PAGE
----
Sunkonmi Agunloye, who led Lindenhurst to the Long Island Class II championship, signed his letter of intent on Thursday to play football at the University of Virginia. Credit: Heather Walsh

The football coaches at the University of Virginia are betting opponents can’t run around Su.

Sunkonmi Agunloye, a 6-6, 252-pound two-way star for Lindenhurst, accepted a full scholarship to play football for the Cavaliers on Wednesday, the first day of the early signing period for the Class of 2019-2020.

“He had a really tough decision with all the great schools that were interested in him,” Lindenhurst coach Nick Lombardo said. “He flew out west and made an official visit at UCLA and thought that was his school because he loved it. He’d visited Rutgers, and Rutgers coach Greg Schiano took a helicopter to Long Island to recruit him. And this weekend Su visited Virginia, and the campus and coaches just blew him away.”

Agunloye, who led Lindenhurst to the Long Island Class II championship, had offers from more than a few FBS schools, including UCLA, Navy, Rutgers, Virginia, Pittsburgh and Syracuse. But Agunloye, an excellent student, also was considering his options with the many Ivy League schools that expressed an interest.

Agunloye, recruited as a defensive lineman, narrowed the field to three schools by Tuesday before choosing Virginia over UCLA and Rutgers. Virginia had an excellent season before losing to Clemson in the ACC championship game. Virginia was selected for a New Year’s Six bowl game and will play Florida in the Orange Bowl on Dec. 30.

“I wanted my choice to be a surprise,” Agunloye said. “I loved UCLA and Virginia. I could see myself studying and playing football at both schools. Beautiful campuses, sunny and warm. Very little set them apart. UCLA was amazing. It was my first time on the West Coast in Los Angeles. And Virginia, such a historical place, felt like the perfect fit.”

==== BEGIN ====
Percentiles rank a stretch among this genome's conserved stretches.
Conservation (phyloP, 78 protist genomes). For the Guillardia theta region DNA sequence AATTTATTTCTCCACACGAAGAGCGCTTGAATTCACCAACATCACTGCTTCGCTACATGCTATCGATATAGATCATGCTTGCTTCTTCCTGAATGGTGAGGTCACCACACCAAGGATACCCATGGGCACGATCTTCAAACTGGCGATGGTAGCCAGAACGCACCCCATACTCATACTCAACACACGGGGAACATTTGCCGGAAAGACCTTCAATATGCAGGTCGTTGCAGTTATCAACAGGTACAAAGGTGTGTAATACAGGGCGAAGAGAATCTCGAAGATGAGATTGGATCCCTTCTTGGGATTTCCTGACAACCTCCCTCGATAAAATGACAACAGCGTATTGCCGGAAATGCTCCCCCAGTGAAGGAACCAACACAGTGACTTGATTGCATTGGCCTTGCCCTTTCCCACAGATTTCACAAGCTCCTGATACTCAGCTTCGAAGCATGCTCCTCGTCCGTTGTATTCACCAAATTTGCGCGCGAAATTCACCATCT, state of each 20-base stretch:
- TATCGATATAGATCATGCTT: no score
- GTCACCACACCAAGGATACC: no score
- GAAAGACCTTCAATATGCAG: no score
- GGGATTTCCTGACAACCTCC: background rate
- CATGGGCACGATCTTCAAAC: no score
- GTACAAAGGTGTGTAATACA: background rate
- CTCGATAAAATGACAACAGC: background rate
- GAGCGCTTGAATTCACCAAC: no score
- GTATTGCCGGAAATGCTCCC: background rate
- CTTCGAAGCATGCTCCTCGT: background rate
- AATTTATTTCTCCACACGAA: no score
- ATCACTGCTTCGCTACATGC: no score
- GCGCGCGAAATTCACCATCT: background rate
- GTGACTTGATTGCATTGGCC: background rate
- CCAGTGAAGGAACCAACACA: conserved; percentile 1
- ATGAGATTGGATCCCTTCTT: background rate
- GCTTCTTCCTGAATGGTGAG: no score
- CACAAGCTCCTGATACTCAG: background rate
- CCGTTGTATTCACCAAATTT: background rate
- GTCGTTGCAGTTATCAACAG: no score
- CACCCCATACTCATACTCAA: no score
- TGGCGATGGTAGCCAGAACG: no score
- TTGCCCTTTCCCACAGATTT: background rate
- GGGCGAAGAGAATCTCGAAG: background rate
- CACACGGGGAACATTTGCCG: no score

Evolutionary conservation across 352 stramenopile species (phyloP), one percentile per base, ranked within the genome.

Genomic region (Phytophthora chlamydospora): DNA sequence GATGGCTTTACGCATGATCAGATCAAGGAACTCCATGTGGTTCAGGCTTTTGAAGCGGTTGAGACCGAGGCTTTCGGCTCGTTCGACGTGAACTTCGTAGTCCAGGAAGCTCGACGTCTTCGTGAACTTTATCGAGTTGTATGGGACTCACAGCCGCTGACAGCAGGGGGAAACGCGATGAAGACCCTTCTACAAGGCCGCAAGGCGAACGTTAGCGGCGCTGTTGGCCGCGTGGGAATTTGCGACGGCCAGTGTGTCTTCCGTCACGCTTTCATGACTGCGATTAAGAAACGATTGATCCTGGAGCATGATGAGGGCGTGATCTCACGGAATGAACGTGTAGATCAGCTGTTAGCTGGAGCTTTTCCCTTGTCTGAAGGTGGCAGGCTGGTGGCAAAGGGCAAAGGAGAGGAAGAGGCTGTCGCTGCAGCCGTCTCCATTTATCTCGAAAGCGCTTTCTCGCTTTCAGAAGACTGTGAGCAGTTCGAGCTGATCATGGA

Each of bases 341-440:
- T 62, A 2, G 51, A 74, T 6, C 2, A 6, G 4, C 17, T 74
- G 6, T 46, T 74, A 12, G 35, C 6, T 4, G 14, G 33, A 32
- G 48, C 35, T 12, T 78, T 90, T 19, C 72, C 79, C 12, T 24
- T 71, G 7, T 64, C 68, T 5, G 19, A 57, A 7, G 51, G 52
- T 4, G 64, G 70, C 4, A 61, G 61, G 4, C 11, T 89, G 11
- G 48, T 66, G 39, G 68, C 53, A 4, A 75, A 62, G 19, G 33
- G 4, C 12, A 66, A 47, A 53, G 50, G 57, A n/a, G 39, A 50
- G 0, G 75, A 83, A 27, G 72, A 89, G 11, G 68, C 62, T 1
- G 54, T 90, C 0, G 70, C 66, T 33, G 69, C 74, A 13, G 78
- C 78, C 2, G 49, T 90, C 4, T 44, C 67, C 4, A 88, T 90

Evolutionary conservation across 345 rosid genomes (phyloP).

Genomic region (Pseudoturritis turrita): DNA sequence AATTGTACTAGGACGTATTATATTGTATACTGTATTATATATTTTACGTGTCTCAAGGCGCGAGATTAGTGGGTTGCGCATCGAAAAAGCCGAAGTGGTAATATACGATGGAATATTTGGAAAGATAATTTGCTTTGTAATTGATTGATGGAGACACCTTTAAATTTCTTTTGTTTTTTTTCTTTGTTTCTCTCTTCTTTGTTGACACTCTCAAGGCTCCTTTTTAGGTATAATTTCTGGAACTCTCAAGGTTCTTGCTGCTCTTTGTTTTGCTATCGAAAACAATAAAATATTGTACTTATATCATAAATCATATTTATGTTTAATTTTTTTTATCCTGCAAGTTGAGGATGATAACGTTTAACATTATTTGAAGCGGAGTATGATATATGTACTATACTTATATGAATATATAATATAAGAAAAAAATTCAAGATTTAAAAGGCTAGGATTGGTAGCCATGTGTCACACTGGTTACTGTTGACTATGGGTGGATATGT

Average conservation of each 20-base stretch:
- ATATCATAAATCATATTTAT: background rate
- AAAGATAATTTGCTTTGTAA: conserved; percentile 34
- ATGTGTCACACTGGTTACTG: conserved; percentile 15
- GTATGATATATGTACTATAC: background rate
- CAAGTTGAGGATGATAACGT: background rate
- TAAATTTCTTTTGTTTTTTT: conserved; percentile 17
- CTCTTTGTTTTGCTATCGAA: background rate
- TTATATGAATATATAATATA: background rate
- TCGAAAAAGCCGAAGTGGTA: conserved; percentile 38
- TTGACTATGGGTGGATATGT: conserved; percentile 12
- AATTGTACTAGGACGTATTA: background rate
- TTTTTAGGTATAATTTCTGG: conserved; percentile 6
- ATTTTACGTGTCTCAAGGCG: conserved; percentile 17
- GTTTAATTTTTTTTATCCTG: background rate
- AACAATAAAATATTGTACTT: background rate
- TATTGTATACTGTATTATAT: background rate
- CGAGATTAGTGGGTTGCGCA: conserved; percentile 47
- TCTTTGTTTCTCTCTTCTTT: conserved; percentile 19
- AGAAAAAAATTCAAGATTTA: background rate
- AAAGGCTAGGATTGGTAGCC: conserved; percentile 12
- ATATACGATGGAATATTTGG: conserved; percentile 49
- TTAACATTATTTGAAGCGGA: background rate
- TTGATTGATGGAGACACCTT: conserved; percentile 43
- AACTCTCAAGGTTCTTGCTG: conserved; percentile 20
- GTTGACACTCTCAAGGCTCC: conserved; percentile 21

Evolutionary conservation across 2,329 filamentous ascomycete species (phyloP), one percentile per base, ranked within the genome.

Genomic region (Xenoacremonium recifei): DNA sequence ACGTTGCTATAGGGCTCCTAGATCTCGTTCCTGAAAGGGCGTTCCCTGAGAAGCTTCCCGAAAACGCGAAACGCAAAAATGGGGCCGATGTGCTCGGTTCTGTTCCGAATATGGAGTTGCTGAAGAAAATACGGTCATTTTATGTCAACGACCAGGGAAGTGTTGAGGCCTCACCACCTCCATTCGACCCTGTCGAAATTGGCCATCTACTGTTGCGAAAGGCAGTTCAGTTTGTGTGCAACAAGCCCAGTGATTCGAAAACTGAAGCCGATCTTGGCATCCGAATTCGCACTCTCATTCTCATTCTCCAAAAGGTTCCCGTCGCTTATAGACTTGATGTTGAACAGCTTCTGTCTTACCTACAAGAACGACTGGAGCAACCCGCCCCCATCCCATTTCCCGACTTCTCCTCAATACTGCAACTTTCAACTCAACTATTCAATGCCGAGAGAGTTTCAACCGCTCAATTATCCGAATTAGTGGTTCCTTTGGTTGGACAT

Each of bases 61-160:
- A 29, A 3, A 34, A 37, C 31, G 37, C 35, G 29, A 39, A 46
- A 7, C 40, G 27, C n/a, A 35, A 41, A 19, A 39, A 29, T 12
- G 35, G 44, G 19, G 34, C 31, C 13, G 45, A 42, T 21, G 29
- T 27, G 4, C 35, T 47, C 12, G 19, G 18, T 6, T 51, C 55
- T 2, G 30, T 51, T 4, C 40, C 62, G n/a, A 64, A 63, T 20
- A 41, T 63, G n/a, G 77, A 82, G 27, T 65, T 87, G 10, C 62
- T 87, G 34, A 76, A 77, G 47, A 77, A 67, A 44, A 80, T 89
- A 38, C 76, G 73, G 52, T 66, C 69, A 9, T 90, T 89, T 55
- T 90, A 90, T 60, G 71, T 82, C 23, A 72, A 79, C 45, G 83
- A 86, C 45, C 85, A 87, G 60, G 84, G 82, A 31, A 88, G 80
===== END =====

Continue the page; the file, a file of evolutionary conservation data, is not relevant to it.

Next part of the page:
Virginia is getting an outstanding student-athlete. Agunloye, who won’t turn 18 until May 29, will study economics with a concentration in finance.

Lindenhurst's Sunkonmi Agunloye runs to his team after the coin toss against Newfield on Sept....

Lindenhurst's Sunkonmi Agunloye runs to his team after the coin toss against Newfield on Sept. 27. Credit: Kathleen Malone-Van Dyke

He said his decision came down to distance and love for family.

“I wanted to be near my parents, my family,” he said. “I’m an hour-and-a-half plane ride away and they won’t have to stress to visit or see my games. That’s a big part of my decision.”

The close-knit family bond built by Agunloye’s parents, Michael and Christianah, contributed to his decision. They emigrated from Nigeria in 1985 and had three daughters: Jemibayo, who works in the fashion industry in Manhattan; Funmilayo, a doctor at the University at Albany, and Banke, a senior at Cornell.

“My sisters are such great models and drive me to be successful,” Agunloye said. “I want to meet that standard my older siblings have set — it’s a great motivator.”

Agunloye was brought to the varsity as a 14-year-old freshman. The three-year starter played for two Long Island championship teams. He had 86 tackles, seven sacks, one forced fumble, three fumble recoveries and four blocked kicks this season.

Agunloye’s blocked extra point was the key play in Lindenhurst’s 14-13 win over Garden City in the Long Island Championships.

“He’s a physical specimen with raw ability that can really run to the football,” Lombardo said. “Just wait until the Virginia staff gets him into the weight room. He has great length and a long wingspan that’s tough to get around.”

Lombardo added, laughing: “We struggled with the pronunciation of his given name, so we nicknamed him Su. He is loved by everyone. A total team player and an absolute stud.”

“It’s been an amazing last four years at Lindenhurst,” Agunloye said. “And our community was so supportive with packed-out stands at home games. I’m ready for Virginia.”

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